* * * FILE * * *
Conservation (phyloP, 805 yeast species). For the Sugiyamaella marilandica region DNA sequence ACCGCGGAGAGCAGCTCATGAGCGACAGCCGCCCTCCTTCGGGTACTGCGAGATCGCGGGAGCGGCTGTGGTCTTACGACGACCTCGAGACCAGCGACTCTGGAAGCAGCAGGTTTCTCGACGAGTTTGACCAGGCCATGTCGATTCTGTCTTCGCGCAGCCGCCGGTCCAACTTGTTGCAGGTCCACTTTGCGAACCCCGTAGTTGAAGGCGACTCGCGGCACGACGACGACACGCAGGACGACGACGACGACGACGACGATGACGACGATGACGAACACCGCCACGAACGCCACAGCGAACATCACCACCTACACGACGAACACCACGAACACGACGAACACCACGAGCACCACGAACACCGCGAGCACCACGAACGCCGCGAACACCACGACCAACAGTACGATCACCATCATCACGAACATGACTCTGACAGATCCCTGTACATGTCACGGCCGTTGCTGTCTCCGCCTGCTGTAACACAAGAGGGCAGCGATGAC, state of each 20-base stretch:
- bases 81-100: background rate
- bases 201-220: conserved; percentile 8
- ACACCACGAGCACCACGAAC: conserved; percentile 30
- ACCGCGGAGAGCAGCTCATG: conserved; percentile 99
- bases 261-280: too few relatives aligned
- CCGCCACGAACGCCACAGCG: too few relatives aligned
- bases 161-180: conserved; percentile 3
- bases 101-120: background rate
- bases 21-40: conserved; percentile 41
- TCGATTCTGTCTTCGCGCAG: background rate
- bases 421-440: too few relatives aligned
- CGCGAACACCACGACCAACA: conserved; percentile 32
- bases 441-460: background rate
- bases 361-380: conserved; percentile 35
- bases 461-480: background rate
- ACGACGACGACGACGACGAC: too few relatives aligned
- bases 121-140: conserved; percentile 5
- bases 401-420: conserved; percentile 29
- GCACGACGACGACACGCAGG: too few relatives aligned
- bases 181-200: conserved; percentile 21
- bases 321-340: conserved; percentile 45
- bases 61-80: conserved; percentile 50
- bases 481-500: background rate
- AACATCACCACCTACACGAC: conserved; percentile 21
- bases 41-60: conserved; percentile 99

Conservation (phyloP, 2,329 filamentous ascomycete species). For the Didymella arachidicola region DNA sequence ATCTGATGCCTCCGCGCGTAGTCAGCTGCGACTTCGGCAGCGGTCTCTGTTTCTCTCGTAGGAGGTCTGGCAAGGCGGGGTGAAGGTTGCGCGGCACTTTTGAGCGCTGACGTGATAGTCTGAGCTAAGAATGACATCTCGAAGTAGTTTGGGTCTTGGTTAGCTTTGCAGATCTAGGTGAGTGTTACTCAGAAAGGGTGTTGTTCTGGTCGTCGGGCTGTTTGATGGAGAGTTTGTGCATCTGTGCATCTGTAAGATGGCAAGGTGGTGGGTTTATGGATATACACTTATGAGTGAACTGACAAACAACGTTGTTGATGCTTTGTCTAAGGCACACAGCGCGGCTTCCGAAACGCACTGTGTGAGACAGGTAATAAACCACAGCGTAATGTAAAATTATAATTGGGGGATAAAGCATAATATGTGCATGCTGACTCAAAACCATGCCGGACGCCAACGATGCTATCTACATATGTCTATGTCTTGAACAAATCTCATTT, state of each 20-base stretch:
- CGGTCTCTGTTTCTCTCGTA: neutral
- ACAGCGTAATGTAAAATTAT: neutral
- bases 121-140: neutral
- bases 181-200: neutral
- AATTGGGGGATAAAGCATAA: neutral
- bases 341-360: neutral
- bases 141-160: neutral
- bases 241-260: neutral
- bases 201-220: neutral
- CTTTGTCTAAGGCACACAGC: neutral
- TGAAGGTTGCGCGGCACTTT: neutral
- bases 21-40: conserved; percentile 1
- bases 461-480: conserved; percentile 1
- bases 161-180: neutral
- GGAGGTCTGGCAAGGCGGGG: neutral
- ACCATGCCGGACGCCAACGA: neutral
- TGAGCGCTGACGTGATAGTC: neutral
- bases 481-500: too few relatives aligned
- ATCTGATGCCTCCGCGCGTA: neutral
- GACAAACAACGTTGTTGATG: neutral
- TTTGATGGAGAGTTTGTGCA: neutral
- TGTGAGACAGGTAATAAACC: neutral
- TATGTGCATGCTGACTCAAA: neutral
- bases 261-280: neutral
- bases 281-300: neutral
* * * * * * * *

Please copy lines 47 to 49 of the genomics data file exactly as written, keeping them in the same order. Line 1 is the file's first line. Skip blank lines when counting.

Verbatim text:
- GACAAACAACGTTGTTGATG: neutral
- TTTGATGGAGAGTTTGTGCA: neutral
- TGTGAGACAGGTAATAAACC: neutral